Video essay 2 was due during week 13 of the 15 week semester. The traditional paper required a 6-7 page theme analysis with five outside sources. I used the same assignment expectations, but modified the presentation format to be a video essay of 5 to 10 minutes in duration.

The handout was two pages long, and included these categories: Assignment Description;
Video Essay Requirements; and Argument Requirements, which entailed a one-page list of questions students needed to fill out and submit separately, including a brief summary of their outside sources, a brief description of their counter-argument, and a Works Cited page.

The minimum requirements to achieve a superior score, which all students met, included:
1. Submit a digital file including voiceover narration, sound, text, and at least 10 images (include sources in a Works Cited page).
2. The video must be 5-10 minutes in length
3. Include music (does not have to be for the entire duration).
4. Include at least one moving image clip.

At the end of the semester, I used the beginning of one of the class sessions to ask students to write about their experience creating their video essays.


1) Yes, I'd do it again! There is a magic that occurs whenever image, sounds, and dialogue overlap, which is a pleasure to experience. More importantly, I believe students acquired a new skill and overcame significant challenges in the process. Now, when they watch video essays, my hope is that they might experience the form as active rather than passive participants.

An unexpected element of the assignment for me, while grading the work, was a deep appreciation of a certain feeling of informality students tended to transmit via this form; this is not easy to explain, but since students were not required to present flawless oral deliveries of their work, it was in the gaps and inconsistencies of each delivery that one could sense that students were truly taking a risk when presenting their explanations and points of view in a way that can arguably be masked behind signpost academic language and the visual formality of the formatted page. I did my best to express my gratitude to students for taking on this challenge when providing feedback to their work.

2) On the last day of the class I presented an exit questionnaire. Each student allowed me to share the results, included below:

1. Which takes more time: Video Essay: 11 students // Written Essay: 6 students
2. Which format do you prefer: Video Essay: 11 students // Written Essay: 6 students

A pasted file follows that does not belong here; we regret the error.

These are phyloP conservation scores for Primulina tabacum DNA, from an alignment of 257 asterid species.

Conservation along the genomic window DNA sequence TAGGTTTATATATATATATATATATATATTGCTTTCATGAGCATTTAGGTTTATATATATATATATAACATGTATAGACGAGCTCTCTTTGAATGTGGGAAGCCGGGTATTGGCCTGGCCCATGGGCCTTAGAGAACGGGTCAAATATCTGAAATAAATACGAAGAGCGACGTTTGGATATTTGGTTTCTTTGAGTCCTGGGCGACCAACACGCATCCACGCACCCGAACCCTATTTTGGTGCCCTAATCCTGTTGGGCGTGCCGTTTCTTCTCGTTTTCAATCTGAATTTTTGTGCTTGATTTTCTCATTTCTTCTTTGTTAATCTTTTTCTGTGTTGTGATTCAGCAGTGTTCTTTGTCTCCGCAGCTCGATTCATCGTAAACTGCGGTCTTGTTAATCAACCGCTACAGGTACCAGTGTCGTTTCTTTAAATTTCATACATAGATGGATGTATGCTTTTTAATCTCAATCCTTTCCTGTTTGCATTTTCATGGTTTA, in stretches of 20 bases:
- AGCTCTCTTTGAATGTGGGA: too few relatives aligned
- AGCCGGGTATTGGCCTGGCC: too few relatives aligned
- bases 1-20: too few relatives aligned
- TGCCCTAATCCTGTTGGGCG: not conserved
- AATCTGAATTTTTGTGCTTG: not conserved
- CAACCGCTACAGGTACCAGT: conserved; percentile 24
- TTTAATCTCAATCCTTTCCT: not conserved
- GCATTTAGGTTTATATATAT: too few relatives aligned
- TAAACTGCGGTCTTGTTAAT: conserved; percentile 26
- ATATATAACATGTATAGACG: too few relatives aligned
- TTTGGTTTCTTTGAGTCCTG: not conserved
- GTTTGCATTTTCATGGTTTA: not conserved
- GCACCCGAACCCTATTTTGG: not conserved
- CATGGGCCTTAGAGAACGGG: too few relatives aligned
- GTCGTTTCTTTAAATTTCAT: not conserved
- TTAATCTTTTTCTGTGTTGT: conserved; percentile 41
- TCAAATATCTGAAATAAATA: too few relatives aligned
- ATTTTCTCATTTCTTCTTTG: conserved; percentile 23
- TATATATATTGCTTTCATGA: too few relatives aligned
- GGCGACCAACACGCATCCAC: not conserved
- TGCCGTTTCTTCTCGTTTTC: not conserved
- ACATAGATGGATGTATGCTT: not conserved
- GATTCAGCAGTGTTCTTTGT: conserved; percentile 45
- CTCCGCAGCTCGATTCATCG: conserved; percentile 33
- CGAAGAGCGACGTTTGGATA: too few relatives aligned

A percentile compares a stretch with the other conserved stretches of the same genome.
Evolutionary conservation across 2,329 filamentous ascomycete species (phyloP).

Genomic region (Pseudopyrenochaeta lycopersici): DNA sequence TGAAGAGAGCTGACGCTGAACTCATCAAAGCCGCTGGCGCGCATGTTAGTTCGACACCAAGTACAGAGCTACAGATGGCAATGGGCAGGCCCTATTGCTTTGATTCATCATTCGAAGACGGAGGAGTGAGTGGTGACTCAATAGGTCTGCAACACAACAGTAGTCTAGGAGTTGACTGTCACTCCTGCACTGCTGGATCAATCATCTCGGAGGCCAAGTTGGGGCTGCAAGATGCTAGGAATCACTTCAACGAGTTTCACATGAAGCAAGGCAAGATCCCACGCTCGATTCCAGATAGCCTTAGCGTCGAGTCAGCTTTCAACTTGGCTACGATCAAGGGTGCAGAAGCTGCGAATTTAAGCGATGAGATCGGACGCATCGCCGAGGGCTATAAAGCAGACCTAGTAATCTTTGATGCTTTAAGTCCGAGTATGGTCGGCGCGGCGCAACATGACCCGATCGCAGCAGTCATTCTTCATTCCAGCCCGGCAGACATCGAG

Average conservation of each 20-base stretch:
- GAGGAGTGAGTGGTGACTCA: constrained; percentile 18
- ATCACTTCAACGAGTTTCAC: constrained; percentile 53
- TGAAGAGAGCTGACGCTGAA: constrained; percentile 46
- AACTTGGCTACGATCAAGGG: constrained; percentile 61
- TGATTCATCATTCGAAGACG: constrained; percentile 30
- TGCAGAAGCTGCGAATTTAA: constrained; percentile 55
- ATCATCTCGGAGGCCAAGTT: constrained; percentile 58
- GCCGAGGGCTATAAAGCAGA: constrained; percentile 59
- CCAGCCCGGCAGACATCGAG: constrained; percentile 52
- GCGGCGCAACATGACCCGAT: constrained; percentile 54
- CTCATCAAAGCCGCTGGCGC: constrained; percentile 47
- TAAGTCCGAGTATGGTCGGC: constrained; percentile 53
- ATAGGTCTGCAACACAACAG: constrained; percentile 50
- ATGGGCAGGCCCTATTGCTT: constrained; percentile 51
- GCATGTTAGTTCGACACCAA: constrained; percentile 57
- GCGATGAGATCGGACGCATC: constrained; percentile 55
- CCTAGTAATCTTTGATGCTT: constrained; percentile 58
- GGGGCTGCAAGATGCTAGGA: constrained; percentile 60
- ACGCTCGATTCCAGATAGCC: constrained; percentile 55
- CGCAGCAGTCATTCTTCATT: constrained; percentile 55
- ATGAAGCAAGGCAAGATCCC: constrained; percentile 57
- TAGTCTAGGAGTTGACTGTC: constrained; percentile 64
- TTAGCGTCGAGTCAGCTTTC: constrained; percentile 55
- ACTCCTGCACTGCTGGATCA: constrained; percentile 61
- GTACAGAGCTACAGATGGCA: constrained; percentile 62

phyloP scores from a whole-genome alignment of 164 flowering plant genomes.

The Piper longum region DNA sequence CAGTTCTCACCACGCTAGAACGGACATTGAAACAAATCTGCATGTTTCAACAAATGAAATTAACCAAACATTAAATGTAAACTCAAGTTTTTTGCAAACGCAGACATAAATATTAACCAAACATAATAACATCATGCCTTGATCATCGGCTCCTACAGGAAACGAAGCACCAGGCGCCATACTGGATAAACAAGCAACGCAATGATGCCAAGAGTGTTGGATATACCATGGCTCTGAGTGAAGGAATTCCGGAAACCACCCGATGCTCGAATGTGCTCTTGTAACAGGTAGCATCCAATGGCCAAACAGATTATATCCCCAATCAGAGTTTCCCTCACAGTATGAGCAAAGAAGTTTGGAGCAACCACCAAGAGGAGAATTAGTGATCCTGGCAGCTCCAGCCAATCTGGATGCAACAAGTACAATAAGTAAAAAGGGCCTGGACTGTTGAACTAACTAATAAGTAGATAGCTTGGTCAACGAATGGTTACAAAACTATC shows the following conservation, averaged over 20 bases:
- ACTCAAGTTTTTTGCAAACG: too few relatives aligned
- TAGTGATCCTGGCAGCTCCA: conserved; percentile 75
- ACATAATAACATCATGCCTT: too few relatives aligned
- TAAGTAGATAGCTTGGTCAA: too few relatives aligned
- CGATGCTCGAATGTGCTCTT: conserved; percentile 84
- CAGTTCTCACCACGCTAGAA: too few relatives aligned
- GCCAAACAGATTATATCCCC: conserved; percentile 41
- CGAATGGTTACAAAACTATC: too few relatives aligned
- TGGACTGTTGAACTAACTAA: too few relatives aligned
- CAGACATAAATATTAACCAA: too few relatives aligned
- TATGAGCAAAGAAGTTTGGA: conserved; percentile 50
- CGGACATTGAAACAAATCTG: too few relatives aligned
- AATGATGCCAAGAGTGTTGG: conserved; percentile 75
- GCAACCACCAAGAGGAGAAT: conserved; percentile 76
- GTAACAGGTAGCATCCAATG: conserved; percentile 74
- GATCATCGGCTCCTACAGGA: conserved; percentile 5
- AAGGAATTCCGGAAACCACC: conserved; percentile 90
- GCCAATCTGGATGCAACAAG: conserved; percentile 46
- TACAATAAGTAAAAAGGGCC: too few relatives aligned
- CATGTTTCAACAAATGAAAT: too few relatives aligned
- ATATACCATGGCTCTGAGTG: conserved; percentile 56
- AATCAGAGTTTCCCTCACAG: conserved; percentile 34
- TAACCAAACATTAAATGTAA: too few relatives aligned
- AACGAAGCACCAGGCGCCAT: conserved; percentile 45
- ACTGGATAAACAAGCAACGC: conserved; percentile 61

3. Would you recommend future students in the class create video essays? Yes: 14 // No: 3
4. Which format would you most likely share with others outside of the class: Video Essay: 15 students // Written Essay: 2 students
5. May I anonymously publish these results on my blog or elsewhere: Yes: 17 // No: 0

If any instructor who reads this and would like to discuss further, let me know. I still have a lot to learn. Contacting me via Twitter is usually best. Thanks! -- jw

Saturday, December 30, 2017

Your Name (Shinkai, 2016): Mini-Film Review

Your Name (Shinkai, 2016), the highest grossing anime film to date, maintains its charm on the first viewing because it withholds key narrative information--the way it's high school characters are linked despite differences in time and space is mystifying. So, there's no wonder why the film intrigued audiences initially, for it's fun to see how all the pieces fit together. Of course, the film appeals on other levels too: the universal awkward experiences of adolescence, captivating artwork (especially a stunning dream sequence, the highlight of the film), and catchy pop music. I'm fascinated by the ways the film initially attracted young Japanese audiences. It reminds me of other film phenomenons such as Cape No. 7 (Wei, 2008) in Taiwan which retained it's staying power via word of mouth/social media and the formation of communities of viewers who return to the film multiple times.

35 Shots of Rum (Denis, 2008): Mini-Film Review

35 Shots of Rum (2008), directed by Claire Denis, depicts a father-daughter bond in today's Paris. The father, a widower, is a subway driver who returns from work each night looking forward to the simple pleasure of having dinner with his daughter, a college anthropology student. The film reminds one of Biutiful (Iñárritu, 2010), as it traces the lives of residents in a European metropolis, yet it's pacing is in line with an Ozu film. On first glance, one might feel that little happens in the story; yet the diurnal rhythms on display here open up an entire psychological world worth reflection.

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Actor Alex Descas and director Claire Denis at the 65th Venice Film Festival